If Biden Forgives First $20K of Student Loans, It Erases Debt For 55% of Borrowers

The young woman from northern New Jersey graduated from law school in 2019, then found her first job as a law clerk this year, at a starting annual salary of $52,000.

It would be a good start for a promising career, if not for the $425,000 in student loan debt that she had accumulated in earning the bachelor's and law degrees she would need to qualify for it. She is about to begin payments on the debt of nearly $3,000 a month, 69.2% of her monthly pre-tax income.

The debt has dictated many of her important life choices, including moving back in with her parents and when she can get married.

"You expect that you're going to graduate and be able to go out into the world and be a real adult, be a functioning member of society," she told Newsweek. "But meanwhile you can't really do anything because you're tied down to these student loan payments every month."

Student Debt
Students protest the rising costs of student loans for higher education on Hollywood Boulevard on September 22, 2012 in the Hollywood section of Los Angeles, California. David McNew/Getty

Her situation is far from typical. She has 16 loans—one for each of her semesters in higher education—in a mixture of federal and private loans with repayment lengths ranging from eight to 15 years.

But her plight is one that's familiar to many of the estimated 45 millions Americans who have outstanding student loans. Help may be on the way in the form of new student loan forgiveness programs being discussed by President-elect Joe Biden and others in Washington.

Biden this week called for immediate congressional action to forgive up to $10,000 in student debt each for borrowers owing part of the $1.6 trillion in outstanding student loans.

"They're having to make choices between paying their student loan and paying the rent—those kinds of decisions," Biden said at a news conference on Monday. "It should be done immediately."

A recent College Board report says that 34% of student loan borrowers owe less than $10,000 in outstanding federal education loan debt.

But Democratic Rep. Alexandria Ocasio-Cortez and other members of The Squad—a group of four progressive congresswomen of color—are calling for much higher levels of student loans to be forgiven, along with other assistance.

Her official website says Ocasio-Cortez continues to support the Student Debt Cancellation Act of 2019, which would forgive "outstanding federal and private student loans of all previous and current students in our education system ... to liberate generations of Americans trapped in student loan debt and holding back from participating in the greater US economy."

To that point, the College Board report says, 55% of borrowers owe less than $20,000 in federal student loan debt. If Biden, then, were to increase forgiveness to $20,000, more than half of borrowers would be free of that debt.

Cancelling an amount closer to $50,000, a figure that fellow Democrats Senate minority leader Chuck Schumer and Sen. Elizabeth Warren have been calling for, would help even more Americans who are suffering under crippling student loan debt.

According to the College Board report, 76% of borrowers owe less than $40,000 in federal student loan debt.

A loan forgiveness program could lend assistance to people who owe far more as well. As of March 2020, 37% of the outstanding federal education loan debt was held by the 7% of borrowers owing $80,000 or more, according to the College Board's Trends in College Pricing and Student Aid 2020 report issued last month.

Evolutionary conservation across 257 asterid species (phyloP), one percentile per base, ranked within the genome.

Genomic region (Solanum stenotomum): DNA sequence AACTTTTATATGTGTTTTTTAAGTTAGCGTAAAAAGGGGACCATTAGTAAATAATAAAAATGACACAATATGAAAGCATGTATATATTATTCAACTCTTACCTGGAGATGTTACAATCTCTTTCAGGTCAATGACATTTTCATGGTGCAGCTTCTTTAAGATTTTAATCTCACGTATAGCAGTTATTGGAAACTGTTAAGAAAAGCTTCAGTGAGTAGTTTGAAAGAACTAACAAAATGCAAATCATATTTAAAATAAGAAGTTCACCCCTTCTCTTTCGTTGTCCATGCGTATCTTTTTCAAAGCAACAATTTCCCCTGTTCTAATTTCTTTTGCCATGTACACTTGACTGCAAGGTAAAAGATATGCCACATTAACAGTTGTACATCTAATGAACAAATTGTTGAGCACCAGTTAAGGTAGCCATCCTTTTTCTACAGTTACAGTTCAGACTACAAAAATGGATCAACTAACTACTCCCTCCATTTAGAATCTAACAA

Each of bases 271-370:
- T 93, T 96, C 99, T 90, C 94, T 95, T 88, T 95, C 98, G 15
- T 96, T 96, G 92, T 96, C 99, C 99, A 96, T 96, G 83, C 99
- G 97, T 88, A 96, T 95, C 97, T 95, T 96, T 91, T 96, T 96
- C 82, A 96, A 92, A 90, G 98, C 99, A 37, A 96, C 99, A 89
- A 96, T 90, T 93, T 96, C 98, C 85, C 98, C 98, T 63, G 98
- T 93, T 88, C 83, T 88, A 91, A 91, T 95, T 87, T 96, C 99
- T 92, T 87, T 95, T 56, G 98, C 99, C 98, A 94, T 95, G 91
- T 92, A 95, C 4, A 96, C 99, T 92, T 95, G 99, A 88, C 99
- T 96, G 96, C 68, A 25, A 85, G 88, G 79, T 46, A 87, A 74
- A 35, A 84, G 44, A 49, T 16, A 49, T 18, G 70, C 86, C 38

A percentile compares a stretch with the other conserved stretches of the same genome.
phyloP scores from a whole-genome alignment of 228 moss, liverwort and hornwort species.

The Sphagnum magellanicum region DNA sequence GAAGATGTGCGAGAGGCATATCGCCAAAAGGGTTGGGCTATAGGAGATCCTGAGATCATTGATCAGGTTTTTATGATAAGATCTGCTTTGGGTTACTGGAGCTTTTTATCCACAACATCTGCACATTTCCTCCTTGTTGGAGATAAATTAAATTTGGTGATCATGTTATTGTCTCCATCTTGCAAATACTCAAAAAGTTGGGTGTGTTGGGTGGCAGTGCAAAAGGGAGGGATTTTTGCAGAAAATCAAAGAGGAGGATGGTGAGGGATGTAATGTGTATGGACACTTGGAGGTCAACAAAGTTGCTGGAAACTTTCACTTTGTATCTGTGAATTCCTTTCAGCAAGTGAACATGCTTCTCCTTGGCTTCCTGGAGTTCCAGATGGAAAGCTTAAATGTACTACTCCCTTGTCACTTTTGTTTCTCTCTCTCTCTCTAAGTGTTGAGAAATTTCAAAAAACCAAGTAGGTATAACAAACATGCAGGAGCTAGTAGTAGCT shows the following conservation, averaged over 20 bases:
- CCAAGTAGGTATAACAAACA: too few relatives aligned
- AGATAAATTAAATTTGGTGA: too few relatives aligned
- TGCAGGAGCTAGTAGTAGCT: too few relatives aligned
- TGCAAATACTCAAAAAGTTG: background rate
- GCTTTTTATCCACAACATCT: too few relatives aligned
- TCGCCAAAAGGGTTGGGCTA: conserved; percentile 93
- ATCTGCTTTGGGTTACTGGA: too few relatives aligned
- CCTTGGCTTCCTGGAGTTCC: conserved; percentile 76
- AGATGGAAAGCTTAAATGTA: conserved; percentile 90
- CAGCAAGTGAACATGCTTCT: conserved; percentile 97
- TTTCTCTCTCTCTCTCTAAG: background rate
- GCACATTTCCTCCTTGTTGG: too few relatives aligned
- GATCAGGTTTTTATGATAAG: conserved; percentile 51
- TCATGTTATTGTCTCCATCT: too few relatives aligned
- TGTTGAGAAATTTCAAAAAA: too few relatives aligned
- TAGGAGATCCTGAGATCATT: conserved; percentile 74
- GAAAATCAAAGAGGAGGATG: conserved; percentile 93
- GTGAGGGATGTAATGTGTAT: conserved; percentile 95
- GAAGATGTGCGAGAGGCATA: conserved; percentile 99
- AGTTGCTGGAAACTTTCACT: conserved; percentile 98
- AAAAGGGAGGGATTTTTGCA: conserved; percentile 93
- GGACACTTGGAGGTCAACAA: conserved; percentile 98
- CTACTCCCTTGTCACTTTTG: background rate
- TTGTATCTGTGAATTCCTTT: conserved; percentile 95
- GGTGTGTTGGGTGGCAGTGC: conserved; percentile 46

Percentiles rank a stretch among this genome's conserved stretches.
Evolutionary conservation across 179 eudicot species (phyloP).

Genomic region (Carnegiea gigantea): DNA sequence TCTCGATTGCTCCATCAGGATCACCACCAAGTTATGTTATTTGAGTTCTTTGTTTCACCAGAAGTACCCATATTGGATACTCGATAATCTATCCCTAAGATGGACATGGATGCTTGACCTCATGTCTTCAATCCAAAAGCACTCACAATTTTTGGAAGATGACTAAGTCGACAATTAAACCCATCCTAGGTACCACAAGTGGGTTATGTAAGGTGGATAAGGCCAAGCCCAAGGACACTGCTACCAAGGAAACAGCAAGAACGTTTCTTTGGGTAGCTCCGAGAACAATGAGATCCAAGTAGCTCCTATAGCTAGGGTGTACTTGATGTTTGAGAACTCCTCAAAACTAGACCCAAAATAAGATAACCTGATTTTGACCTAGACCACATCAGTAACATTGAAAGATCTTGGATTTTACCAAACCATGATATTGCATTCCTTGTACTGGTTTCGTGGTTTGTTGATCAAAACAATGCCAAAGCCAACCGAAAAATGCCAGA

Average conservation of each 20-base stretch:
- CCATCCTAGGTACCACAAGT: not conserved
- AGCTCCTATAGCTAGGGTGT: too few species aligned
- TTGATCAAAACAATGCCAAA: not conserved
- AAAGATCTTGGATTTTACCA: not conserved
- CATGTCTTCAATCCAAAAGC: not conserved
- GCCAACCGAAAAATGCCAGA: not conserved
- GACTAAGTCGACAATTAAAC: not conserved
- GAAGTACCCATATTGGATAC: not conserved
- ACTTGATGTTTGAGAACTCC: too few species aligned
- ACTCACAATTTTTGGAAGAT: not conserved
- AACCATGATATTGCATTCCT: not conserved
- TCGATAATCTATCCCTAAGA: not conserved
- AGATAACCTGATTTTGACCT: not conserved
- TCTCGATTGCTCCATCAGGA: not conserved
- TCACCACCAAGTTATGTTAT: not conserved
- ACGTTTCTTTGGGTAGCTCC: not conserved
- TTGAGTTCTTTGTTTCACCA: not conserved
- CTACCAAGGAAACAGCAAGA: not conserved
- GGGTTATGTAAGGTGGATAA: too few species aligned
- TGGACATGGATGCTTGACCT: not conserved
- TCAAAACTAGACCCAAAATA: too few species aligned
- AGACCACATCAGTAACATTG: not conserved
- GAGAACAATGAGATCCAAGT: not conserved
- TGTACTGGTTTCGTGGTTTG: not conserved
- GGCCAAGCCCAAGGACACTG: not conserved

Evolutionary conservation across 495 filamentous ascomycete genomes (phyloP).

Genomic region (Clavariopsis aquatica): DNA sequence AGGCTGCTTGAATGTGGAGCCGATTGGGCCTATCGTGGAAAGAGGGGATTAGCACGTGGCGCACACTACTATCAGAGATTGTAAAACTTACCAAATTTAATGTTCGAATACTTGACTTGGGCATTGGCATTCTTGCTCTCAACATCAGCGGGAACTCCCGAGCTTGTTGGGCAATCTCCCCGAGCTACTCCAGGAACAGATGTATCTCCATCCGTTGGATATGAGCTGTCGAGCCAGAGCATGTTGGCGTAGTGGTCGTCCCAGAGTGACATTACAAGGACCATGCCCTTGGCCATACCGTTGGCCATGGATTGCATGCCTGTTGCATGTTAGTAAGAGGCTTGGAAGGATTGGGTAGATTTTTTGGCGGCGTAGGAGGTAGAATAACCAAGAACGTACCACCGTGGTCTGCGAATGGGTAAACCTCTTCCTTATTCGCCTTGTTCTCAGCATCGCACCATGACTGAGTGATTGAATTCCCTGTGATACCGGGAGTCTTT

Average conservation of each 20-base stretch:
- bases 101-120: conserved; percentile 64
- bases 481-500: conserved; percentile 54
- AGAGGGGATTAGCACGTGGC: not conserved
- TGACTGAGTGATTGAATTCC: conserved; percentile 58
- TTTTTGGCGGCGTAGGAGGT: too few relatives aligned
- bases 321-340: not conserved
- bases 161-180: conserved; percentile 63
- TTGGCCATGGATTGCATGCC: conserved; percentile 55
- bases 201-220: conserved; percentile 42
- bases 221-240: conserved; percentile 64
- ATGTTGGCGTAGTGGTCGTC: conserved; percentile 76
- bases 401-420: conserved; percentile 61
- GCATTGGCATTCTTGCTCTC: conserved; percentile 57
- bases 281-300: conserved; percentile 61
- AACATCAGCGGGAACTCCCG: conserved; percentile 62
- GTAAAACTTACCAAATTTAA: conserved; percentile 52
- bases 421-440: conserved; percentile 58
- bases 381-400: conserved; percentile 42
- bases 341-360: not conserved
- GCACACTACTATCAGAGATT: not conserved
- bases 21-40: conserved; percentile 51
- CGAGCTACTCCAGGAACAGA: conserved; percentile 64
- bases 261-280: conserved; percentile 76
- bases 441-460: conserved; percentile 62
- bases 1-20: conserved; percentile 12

A number of other loans assistance and forgiveness programs are already in existence, and Biden has indicated that he intends to revamp and strengthen some of those existing programs and institute others that would reward public service.

But not everyone supports Biden's plans for student loan forgiveness.

According to an April 2020 Student Loan Hero survey of nearly 1,250 Americans, 46% of respondents said mass student loan forgiveness would be unfair to former borrowers, with 39.1% saying loan forgiveness would be unfair to those who never had student loans.

Opponents have been vocal in their objections to a student-debt bailout.

Lindsey M. Burke, director of the Center for Education Policy at the Washington, D.C.-based conservative think tank The Heritage Foundation, wrote in a commentary on the group's website this week that canceling student debt is unfair to "the nearly three-quarters of Americans who do not hold bachelor's degrees."

Her argument was framed in the terms of class warfare.

"Student loan forgiveness demands that those 210 million Americans take on the debt of those 45 million borrowers," Burke wrote, citing estimates that debt cancelation would cost $1 trillion.

"For those individuals who avoided debt—either by working their way through college, going to community college for two years before attending a four-year college to reduce costs, living at home, serving in the armed forces to later benefit from the GI Bill, working hard in high school to receive merit-based aid, or by eschewing college altogether—blanket student loan forgiveness is simply unfair," Burke wrote.

The northern New Jersey law clerk who spoke to Newsweek said she hopes to reduce the principal and monthly payments of her loans through one of the available programs by going into public service.

"I really want to become a prosecutor," she said. "But unfortunately it's a government job, so it's not going to pay as much as somebody would in the private sector. If I have to pay the bills every month, I'd have to consider going into private practice to be paid a little bit more, but not do what I want to do."